If you become involved in the political process, you can help to determine the shape of the world you live in, both locally and globally.

If you don’t, someone else will do it – and you may not like the result.


The Other Olympics Medals Chart

The athletes have competed, the winners have rejoiced, and the anthems have been played. The big countries have won lots of medals, and the smaller countries have won fewer, with their results displayed in the Olympic Medals Chart for all to see.

But is the Chart really fair? What kind of justice is it, when the USA, with 293 million people, has 1,000 times more people to choose from than tiny Bahamas, with just 300,000 people?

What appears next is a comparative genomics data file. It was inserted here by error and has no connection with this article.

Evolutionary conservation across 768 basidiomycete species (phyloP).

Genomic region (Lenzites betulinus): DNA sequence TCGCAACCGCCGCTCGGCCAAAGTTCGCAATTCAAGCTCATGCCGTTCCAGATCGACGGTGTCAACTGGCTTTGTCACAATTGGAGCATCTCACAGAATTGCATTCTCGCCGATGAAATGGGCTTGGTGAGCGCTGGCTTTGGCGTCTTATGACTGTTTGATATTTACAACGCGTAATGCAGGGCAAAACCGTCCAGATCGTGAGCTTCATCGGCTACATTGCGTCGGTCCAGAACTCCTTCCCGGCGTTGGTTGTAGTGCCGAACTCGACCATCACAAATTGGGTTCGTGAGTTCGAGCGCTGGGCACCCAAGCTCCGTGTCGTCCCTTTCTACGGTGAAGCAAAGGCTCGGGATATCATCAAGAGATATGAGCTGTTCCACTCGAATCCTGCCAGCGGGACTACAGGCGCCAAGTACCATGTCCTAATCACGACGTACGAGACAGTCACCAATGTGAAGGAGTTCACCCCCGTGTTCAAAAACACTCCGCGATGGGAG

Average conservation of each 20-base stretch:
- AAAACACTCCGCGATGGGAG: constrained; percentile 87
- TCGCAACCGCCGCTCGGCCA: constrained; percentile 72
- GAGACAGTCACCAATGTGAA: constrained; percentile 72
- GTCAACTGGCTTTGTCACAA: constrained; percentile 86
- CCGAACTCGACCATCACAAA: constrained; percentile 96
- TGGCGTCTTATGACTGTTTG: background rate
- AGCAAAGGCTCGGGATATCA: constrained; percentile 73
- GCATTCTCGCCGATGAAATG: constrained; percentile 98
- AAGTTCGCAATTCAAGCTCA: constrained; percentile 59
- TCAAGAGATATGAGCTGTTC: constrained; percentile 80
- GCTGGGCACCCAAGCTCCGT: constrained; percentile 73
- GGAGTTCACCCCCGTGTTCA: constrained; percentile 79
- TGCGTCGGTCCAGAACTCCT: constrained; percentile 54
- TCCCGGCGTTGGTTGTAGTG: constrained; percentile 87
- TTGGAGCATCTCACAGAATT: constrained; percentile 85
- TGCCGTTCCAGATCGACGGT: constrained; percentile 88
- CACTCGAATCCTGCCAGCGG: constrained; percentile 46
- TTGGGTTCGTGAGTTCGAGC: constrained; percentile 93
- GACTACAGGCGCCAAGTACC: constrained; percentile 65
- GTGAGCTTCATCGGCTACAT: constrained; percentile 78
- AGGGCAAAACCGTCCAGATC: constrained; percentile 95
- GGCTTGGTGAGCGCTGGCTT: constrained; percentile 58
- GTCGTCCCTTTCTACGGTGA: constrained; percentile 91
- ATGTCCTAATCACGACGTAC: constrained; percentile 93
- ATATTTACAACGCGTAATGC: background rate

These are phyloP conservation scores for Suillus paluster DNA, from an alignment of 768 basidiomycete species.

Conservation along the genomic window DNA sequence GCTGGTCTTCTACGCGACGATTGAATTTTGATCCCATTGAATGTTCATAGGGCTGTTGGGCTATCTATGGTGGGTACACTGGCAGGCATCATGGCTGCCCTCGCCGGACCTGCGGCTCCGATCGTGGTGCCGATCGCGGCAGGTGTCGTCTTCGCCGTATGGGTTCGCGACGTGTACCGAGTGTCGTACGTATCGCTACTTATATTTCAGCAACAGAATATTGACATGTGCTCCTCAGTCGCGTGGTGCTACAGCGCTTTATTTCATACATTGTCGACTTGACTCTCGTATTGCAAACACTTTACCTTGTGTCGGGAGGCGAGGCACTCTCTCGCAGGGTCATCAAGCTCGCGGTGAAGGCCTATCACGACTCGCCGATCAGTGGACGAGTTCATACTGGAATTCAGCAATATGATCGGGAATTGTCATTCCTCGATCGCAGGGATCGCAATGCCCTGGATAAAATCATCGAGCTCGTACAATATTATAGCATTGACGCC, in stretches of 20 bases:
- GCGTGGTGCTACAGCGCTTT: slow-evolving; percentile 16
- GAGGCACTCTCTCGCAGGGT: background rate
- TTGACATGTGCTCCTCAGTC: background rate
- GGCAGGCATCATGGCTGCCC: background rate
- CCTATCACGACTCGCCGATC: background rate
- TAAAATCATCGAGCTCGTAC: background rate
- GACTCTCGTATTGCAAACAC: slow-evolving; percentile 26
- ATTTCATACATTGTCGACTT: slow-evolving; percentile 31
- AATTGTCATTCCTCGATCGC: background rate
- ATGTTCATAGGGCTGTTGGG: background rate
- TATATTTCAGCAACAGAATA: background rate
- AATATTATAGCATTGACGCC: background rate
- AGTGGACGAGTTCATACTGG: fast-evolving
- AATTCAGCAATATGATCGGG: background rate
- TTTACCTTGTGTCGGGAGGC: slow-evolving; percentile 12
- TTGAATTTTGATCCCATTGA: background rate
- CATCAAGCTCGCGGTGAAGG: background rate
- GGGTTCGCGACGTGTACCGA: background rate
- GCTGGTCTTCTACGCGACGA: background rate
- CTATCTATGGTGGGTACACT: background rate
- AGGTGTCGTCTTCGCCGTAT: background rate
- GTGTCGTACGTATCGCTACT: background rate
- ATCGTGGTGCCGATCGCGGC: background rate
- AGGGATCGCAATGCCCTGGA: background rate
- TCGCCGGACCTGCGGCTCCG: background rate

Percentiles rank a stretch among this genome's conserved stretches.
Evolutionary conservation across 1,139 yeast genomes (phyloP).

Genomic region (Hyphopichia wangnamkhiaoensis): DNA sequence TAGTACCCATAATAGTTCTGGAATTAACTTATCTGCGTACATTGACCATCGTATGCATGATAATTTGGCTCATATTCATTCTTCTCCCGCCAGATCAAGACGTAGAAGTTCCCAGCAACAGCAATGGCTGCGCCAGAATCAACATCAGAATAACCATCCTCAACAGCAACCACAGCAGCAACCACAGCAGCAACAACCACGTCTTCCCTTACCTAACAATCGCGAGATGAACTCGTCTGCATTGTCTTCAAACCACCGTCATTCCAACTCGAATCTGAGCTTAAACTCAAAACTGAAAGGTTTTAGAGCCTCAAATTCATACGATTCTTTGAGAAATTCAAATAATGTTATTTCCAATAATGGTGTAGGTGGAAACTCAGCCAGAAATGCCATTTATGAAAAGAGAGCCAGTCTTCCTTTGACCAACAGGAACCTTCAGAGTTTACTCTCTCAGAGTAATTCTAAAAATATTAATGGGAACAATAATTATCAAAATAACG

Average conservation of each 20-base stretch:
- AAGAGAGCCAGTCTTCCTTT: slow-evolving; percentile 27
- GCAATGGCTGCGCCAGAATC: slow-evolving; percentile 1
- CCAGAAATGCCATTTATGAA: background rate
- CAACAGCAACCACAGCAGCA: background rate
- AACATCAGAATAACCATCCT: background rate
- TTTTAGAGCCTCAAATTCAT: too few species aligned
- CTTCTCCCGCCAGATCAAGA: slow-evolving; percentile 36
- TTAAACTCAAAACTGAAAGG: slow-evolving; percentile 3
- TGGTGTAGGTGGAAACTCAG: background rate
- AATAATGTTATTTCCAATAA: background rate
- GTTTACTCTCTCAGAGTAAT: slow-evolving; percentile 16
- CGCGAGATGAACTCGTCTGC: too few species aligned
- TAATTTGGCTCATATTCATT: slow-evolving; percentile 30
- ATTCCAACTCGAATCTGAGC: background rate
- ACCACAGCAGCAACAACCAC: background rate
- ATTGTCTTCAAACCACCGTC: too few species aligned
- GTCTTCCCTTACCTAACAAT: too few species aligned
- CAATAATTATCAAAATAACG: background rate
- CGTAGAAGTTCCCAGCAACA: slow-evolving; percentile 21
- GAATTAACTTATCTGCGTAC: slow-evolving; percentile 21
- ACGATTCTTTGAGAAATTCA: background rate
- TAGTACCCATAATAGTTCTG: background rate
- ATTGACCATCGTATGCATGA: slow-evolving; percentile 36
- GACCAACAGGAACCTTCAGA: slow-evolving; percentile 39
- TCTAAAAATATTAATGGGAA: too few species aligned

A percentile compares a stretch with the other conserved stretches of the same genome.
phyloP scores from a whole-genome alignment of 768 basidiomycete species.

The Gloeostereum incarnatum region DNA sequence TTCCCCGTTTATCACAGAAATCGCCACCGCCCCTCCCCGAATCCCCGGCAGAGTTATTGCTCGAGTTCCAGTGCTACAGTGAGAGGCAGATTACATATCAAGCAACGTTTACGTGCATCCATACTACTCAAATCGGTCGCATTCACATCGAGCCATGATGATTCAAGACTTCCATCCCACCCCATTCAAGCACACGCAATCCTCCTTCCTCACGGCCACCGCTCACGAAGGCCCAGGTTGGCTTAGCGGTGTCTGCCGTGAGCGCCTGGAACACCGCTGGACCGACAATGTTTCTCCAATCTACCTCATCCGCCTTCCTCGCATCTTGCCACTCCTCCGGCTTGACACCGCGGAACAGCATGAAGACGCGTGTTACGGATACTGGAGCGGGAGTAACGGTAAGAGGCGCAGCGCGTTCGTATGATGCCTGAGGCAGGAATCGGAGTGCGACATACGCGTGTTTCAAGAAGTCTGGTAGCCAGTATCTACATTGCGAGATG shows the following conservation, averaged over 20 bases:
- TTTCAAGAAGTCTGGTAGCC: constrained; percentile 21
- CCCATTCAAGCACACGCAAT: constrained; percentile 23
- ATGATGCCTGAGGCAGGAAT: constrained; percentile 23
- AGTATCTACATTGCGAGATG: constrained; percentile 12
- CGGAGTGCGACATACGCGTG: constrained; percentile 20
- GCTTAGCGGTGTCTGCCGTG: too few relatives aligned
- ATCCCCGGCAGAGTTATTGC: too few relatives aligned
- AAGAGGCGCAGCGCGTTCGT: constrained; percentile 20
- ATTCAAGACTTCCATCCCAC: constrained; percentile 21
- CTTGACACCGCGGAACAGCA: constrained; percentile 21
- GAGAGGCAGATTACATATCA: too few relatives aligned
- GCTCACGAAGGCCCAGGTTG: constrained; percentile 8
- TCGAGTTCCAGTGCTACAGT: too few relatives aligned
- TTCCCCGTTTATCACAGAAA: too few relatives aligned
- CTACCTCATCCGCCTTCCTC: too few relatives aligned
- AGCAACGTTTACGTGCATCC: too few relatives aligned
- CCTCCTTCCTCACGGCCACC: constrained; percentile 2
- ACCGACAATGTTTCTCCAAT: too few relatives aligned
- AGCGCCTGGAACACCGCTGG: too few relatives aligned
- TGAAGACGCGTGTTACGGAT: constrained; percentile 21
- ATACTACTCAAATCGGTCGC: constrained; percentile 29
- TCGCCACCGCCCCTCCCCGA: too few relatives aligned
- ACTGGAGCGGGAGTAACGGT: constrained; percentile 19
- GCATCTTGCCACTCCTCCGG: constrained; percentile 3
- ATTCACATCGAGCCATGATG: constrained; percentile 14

But is population alone a good measure of national athletic performance? What about the amount of money that a nation can devote to its athletes? I don’t have the statistics for athletics budgets for each nation, so the next best is GDP. When we rank the nations by how many billion dollars of GDP are needed to generate each medal, the results are even more interesting.

Choose from the last three Olympics below to see more:

ATHENS, 2004

SYDNEY, 2000